Ramadan draws 60,000 to Jerusalem after night of violence
About 100 injured during clashes between Palestinians and Israelis in Jerusalem
Around 60,000 Muslim worshippers prayed at Al-Aqsa mosque in the Old City of Jerusalem on the second Friday of Ramadan, after a night of violence.
From late Thursday night into early Friday Israeli police made over 50 arrests and Palestinian medics said 100 were injured during clashes in the contested city at the core of the Israeli-Palestinian conflict.
Police in riot gear and on horseback fought to keep apart two groups of protesters — Palestinian youth hurling firecrackers and setting fire to garbage bins, and ultra-nationalist Israelis chanting anti-Arab slogans.
Clashes and other violent incidents between Palestinians and Israelis have occurred nightly since the start of the Muslim fasting month of Ramadan.
Worshippers clash with police
Palestinians say police have tried to prevent them from holding their usual Ramadan evening gatherings outside Damascus Gate, an historic landmark on the north side of the Old City and adjacent to several Palestinian neighbourhoods.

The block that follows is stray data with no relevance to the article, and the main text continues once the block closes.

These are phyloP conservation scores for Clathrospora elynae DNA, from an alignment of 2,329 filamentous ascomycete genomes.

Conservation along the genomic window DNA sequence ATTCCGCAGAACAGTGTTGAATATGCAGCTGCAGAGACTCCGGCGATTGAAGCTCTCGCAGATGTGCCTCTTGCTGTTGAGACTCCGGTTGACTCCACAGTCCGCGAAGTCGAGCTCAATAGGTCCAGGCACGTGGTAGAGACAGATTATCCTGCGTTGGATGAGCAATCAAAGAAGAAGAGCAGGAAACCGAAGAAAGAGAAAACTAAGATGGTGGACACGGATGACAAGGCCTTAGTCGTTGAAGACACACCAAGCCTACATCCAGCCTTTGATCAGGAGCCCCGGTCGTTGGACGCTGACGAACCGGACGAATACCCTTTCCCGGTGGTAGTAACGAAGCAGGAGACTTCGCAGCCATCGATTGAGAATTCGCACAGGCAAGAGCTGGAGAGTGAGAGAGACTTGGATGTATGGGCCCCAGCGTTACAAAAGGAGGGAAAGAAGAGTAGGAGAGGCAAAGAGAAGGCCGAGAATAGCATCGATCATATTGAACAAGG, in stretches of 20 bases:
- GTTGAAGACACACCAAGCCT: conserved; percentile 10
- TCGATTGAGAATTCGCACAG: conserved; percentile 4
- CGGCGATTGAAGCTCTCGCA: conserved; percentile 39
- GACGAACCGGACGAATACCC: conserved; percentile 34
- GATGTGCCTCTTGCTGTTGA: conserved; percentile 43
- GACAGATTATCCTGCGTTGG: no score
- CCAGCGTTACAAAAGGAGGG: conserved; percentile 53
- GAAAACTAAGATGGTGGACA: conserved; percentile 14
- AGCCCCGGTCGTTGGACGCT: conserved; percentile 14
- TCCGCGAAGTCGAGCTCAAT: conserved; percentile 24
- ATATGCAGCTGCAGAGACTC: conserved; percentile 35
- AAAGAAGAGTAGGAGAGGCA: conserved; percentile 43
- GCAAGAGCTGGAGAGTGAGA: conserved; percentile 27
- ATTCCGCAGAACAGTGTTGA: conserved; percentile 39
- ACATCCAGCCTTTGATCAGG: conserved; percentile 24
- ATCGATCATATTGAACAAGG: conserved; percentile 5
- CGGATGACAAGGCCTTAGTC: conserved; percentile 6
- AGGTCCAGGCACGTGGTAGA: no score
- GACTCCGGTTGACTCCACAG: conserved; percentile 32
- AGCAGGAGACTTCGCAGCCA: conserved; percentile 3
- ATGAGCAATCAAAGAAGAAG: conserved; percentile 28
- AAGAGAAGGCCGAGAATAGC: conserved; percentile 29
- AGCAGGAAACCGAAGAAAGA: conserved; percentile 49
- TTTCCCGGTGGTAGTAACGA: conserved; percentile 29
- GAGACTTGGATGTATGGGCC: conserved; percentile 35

"There is clear intentions to stop worshippers, there is intention to make trouble, to make enemies with the worshippers and forbid them from reaching al-Aqsa mosque," said Jerusalem resident Nour el-Dein Qrei.
Police say the measure is part of efforts to ensure Muslims can safely get to the main Islamic prayer site, revered by Muslims as the Noble Sanctuary and by Jews as the Temple Mount.
Israel claims all of Jerusalem, including the eastern sector captured in the 1967 Middle East war, as its capital. Palestinians seek to make East Jerusalem, including its Muslim, Christian and Jewish holy sites, capital of a future state.
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